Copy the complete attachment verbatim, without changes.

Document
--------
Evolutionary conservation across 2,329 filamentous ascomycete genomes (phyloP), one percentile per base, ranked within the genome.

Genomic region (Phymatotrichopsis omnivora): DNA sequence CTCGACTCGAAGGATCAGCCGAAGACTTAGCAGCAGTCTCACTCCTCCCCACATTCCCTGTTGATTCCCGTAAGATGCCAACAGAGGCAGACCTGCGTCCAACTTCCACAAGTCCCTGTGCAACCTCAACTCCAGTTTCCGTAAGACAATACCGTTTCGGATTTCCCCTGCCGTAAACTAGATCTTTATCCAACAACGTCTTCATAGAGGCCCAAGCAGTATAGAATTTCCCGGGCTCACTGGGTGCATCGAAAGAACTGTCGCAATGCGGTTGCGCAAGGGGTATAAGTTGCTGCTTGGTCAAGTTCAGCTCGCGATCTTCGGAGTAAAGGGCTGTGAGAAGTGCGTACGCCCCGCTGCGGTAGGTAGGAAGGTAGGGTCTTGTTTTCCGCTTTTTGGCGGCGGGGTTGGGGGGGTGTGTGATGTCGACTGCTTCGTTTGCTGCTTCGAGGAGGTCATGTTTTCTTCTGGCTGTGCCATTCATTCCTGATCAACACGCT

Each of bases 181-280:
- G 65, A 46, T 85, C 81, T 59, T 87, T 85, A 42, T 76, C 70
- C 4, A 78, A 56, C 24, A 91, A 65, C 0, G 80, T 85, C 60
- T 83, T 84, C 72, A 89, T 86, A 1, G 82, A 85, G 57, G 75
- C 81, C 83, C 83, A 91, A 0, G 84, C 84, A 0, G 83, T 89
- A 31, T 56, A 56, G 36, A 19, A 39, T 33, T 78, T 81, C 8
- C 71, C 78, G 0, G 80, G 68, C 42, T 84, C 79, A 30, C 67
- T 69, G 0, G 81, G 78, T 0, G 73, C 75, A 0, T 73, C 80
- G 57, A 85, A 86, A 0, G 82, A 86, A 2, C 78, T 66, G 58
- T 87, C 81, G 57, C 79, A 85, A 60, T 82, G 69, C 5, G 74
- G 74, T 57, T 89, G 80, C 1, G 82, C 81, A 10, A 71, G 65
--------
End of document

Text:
Evolutionary conservation across 2,329 filamentous ascomycete genomes (phyloP), one percentile per base, ranked within the genome.

Genomic region (Phymatotrichopsis omnivora): DNA sequence CTCGACTCGAAGGATCAGCCGAAGACTTAGCAGCAGTCTCACTCCTCCCCACATTCCCTGTTGATTCCCGTAAGATGCCAACAGAGGCAGACCTGCGTCCAACTTCCACAAGTCCCTGTGCAACCTCAACTCCAGTTTCCGTAAGACAATACCGTTTCGGATTTCCCCTGCCGTAAACTAGATCTTTATCCAACAACGTCTTCATAGAGGCCCAAGCAGTATAGAATTTCCCGGGCTCACTGGGTGCATCGAAAGAACTGTCGCAATGCGGTTGCGCAAGGGGTATAAGTTGCTGCTTGGTCAAGTTCAGCTCGCGATCTTCGGAGTAAAGGGCTGTGAGAAGTGCGTACGCCCCGCTGCGGTAGGTAGGAAGGTAGGGTCTTGTTTTCCGCTTTTTGGCGGCGGGGTTGGGGGGGTGTGTGATGTCGACTGCTTCGTTTGCTGCTTCGAGGAGGTCATGTTTTCTTCTGGCTGTGCCATTCATTCCTGATCAACACGCT

Each of bases 181-280:
- G 65, A 46, T 85, C 81, T 59, T 87, T 85, A 42, T 76, C 70
- C 4, A 78, A 56, C 24, A 91, A 65, C 0, G 80, T 85, C 60
- T 83, T 84, C 72, A 89, T 86, A 1, G 82, A 85, G 57, G 75
- C 81, C 83, C 83, A 91, A 0, G 84, C 84, A 0, G 83, T 89
- A 31, T 56, A 56, G 36, A 19, A 39, T 33, T 78, T 81, C 8
- C 71, C 78, G 0, G 80, G 68, C 42, T 84, C 79, A 30, C 67
- T 69, G 0, G 81, G 78, T 0, G 73, C 75, A 0, T 73, C 80
- G 57, A 85, A 86, A 0, G 82, A 86, A 2, C 78, T 66, G 58
- T 87, C 81, G 57, C 79, A 85, A 60, T 82, G 69, C 5, G 74
- G 74, T 57, T 89, G 80, C 1, G 82, C 81, A 10, A 71, G 65